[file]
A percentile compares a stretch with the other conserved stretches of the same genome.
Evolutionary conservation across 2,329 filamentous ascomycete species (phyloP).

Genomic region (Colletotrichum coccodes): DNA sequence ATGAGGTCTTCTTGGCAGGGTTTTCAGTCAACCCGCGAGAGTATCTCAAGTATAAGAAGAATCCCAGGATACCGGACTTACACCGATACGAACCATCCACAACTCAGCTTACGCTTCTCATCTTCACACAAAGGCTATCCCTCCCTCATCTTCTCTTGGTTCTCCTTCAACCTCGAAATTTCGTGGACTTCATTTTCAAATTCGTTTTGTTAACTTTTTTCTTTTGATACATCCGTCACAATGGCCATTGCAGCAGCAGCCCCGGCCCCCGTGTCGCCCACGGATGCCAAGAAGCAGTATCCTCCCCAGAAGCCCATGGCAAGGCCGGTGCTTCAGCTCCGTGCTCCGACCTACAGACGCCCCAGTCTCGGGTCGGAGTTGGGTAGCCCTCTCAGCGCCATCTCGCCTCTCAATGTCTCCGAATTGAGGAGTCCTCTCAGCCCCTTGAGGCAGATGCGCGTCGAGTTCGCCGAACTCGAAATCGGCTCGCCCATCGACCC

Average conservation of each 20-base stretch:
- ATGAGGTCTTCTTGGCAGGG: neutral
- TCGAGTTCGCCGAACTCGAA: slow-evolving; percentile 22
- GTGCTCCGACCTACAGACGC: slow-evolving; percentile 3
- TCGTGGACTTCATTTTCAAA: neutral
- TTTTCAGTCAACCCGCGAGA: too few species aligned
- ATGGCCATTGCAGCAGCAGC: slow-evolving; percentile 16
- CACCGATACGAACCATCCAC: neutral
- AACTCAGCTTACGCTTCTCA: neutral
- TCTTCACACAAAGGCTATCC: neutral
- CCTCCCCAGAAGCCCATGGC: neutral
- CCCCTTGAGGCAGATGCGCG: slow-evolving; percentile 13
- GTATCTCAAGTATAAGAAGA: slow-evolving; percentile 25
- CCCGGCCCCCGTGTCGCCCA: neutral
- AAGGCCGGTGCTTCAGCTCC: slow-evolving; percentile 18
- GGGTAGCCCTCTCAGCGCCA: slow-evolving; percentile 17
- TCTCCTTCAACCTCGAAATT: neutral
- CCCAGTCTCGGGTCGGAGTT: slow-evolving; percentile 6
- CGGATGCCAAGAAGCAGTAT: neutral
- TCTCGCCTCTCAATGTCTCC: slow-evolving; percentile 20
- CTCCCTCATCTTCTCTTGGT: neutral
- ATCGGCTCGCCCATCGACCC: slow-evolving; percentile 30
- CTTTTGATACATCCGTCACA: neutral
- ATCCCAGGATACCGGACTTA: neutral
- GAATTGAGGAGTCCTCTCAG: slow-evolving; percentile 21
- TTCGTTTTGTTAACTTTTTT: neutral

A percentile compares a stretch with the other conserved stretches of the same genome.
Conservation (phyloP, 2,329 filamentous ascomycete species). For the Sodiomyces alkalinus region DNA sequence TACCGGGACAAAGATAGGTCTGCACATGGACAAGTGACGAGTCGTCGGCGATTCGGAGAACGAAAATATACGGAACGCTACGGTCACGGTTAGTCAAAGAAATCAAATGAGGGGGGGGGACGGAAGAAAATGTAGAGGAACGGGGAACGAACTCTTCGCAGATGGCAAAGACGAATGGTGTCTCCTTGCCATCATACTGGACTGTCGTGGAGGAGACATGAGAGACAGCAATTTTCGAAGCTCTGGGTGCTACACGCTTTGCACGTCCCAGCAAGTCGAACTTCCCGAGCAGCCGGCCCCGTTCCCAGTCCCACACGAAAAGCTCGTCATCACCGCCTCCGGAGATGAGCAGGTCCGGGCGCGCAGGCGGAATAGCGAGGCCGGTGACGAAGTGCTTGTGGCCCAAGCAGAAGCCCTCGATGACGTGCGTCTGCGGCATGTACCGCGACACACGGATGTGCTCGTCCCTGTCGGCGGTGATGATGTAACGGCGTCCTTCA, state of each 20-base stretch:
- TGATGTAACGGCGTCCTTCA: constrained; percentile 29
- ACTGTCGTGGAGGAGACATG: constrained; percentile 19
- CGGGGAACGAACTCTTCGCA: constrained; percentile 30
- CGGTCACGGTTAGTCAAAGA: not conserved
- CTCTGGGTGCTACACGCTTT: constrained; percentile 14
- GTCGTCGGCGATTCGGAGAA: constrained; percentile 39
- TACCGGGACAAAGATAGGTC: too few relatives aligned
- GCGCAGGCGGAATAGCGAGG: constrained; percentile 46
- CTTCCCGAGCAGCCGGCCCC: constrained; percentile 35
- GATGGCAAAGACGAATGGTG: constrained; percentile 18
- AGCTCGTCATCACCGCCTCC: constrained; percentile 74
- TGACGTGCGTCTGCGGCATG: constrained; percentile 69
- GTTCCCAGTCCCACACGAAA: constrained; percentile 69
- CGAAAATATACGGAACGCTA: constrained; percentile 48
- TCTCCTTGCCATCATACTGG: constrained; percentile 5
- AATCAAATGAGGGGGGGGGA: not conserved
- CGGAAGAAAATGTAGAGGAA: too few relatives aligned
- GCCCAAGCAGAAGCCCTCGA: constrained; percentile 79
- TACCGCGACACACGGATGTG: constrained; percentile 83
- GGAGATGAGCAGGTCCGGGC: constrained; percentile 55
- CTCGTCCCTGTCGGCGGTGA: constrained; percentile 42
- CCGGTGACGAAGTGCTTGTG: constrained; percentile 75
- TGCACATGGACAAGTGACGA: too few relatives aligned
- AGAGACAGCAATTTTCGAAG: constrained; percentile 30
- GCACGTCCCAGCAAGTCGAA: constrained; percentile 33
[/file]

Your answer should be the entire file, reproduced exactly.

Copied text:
A percentile compares a stretch with the other conserved stretches of the same genome.
Evolutionary conservation across 2,329 filamentous ascomycete species (phyloP).

Genomic region (Colletotrichum coccodes): DNA sequence ATGAGGTCTTCTTGGCAGGGTTTTCAGTCAACCCGCGAGAGTATCTCAAGTATAAGAAGAATCCCAGGATACCGGACTTACACCGATACGAACCATCCACAACTCAGCTTACGCTTCTCATCTTCACACAAAGGCTATCCCTCCCTCATCTTCTCTTGGTTCTCCTTCAACCTCGAAATTTCGTGGACTTCATTTTCAAATTCGTTTTGTTAACTTTTTTCTTTTGATACATCCGTCACAATGGCCATTGCAGCAGCAGCCCCGGCCCCCGTGTCGCCCACGGATGCCAAGAAGCAGTATCCTCCCCAGAAGCCCATGGCAAGGCCGGTGCTTCAGCTCCGTGCTCCGACCTACAGACGCCCCAGTCTCGGGTCGGAGTTGGGTAGCCCTCTCAGCGCCATCTCGCCTCTCAATGTCTCCGAATTGAGGAGTCCTCTCAGCCCCTTGAGGCAGATGCGCGTCGAGTTCGCCGAACTCGAAATCGGCTCGCCCATCGACCC

Average conservation of each 20-base stretch:
- ATGAGGTCTTCTTGGCAGGG: neutral
- TCGAGTTCGCCGAACTCGAA: slow-evolving; percentile 22
- GTGCTCCGACCTACAGACGC: slow-evolving; percentile 3
- TCGTGGACTTCATTTTCAAA: neutral
- TTTTCAGTCAACCCGCGAGA: too few species aligned
- ATGGCCATTGCAGCAGCAGC: slow-evolving; percentile 16
- CACCGATACGAACCATCCAC: neutral
- AACTCAGCTTACGCTTCTCA: neutral
- TCTTCACACAAAGGCTATCC: neutral
- CCTCCCCAGAAGCCCATGGC: neutral
- CCCCTTGAGGCAGATGCGCG: slow-evolving; percentile 13
- GTATCTCAAGTATAAGAAGA: slow-evolving; percentile 25
- CCCGGCCCCCGTGTCGCCCA: neutral
- AAGGCCGGTGCTTCAGCTCC: slow-evolving; percentile 18
- GGGTAGCCCTCTCAGCGCCA: slow-evolving; percentile 17
- TCTCCTTCAACCTCGAAATT: neutral
- CCCAGTCTCGGGTCGGAGTT: slow-evolving; percentile 6
- CGGATGCCAAGAAGCAGTAT: neutral
- TCTCGCCTCTCAATGTCTCC: slow-evolving; percentile 20
- CTCCCTCATCTTCTCTTGGT: neutral
- ATCGGCTCGCCCATCGACCC: slow-evolving; percentile 30
- CTTTTGATACATCCGTCACA: neutral
- ATCCCAGGATACCGGACTTA: neutral
- GAATTGAGGAGTCCTCTCAG: slow-evolving; percentile 21
- TTCGTTTTGTTAACTTTTTT: neutral

A percentile compares a stretch with the other conserved stretches of the same genome.
Conservation (phyloP, 2,329 filamentous ascomycete species). For the Sodiomyces alkalinus region DNA sequence TACCGGGACAAAGATAGGTCTGCACATGGACAAGTGACGAGTCGTCGGCGATTCGGAGAACGAAAATATACGGAACGCTACGGTCACGGTTAGTCAAAGAAATCAAATGAGGGGGGGGGACGGAAGAAAATGTAGAGGAACGGGGAACGAACTCTTCGCAGATGGCAAAGACGAATGGTGTCTCCTTGCCATCATACTGGACTGTCGTGGAGGAGACATGAGAGACAGCAATTTTCGAAGCTCTGGGTGCTACACGCTTTGCACGTCCCAGCAAGTCGAACTTCCCGAGCAGCCGGCCCCGTTCCCAGTCCCACACGAAAAGCTCGTCATCACCGCCTCCGGAGATGAGCAGGTCCGGGCGCGCAGGCGGAATAGCGAGGCCGGTGACGAAGTGCTTGTGGCCCAAGCAGAAGCCCTCGATGACGTGCGTCTGCGGCATGTACCGCGACACACGGATGTGCTCGTCCCTGTCGGCGGTGATGATGTAACGGCGTCCTTCA, state of each 20-base stretch:
- TGATGTAACGGCGTCCTTCA: constrained; percentile 29
- ACTGTCGTGGAGGAGACATG: constrained; percentile 19
- CGGGGAACGAACTCTTCGCA: constrained; percentile 30
- CGGTCACGGTTAGTCAAAGA: not conserved
- CTCTGGGTGCTACACGCTTT: constrained; percentile 14
- GTCGTCGGCGATTCGGAGAA: constrained; percentile 39
- TACCGGGACAAAGATAGGTC: too few relatives aligned
- GCGCAGGCGGAATAGCGAGG: constrained; percentile 46
- CTTCCCGAGCAGCCGGCCCC: constrained; percentile 35
- GATGGCAAAGACGAATGGTG: constrained; percentile 18
- AGCTCGTCATCACCGCCTCC: constrained; percentile 74
- TGACGTGCGTCTGCGGCATG: constrained; percentile 69
- GTTCCCAGTCCCACACGAAA: constrained; percentile 69
- CGAAAATATACGGAACGCTA: constrained; percentile 48
- TCTCCTTGCCATCATACTGG: constrained; percentile 5
- AATCAAATGAGGGGGGGGGA: not conserved
- CGGAAGAAAATGTAGAGGAA: too few relatives aligned
- GCCCAAGCAGAAGCCCTCGA: constrained; percentile 79
- TACCGCGACACACGGATGTG: constrained; percentile 83
- GGAGATGAGCAGGTCCGGGC: constrained; percentile 55
- CTCGTCCCTGTCGGCGGTGA: constrained; percentile 42
- CCGGTGACGAAGTGCTTGTG: constrained; percentile 75
- TGCACATGGACAAGTGACGA: too few relatives aligned
- AGAGACAGCAATTTTCGAAG: constrained; percentile 30
- GCACGTCCCAGCAAGTCGAA: constrained; percentile 33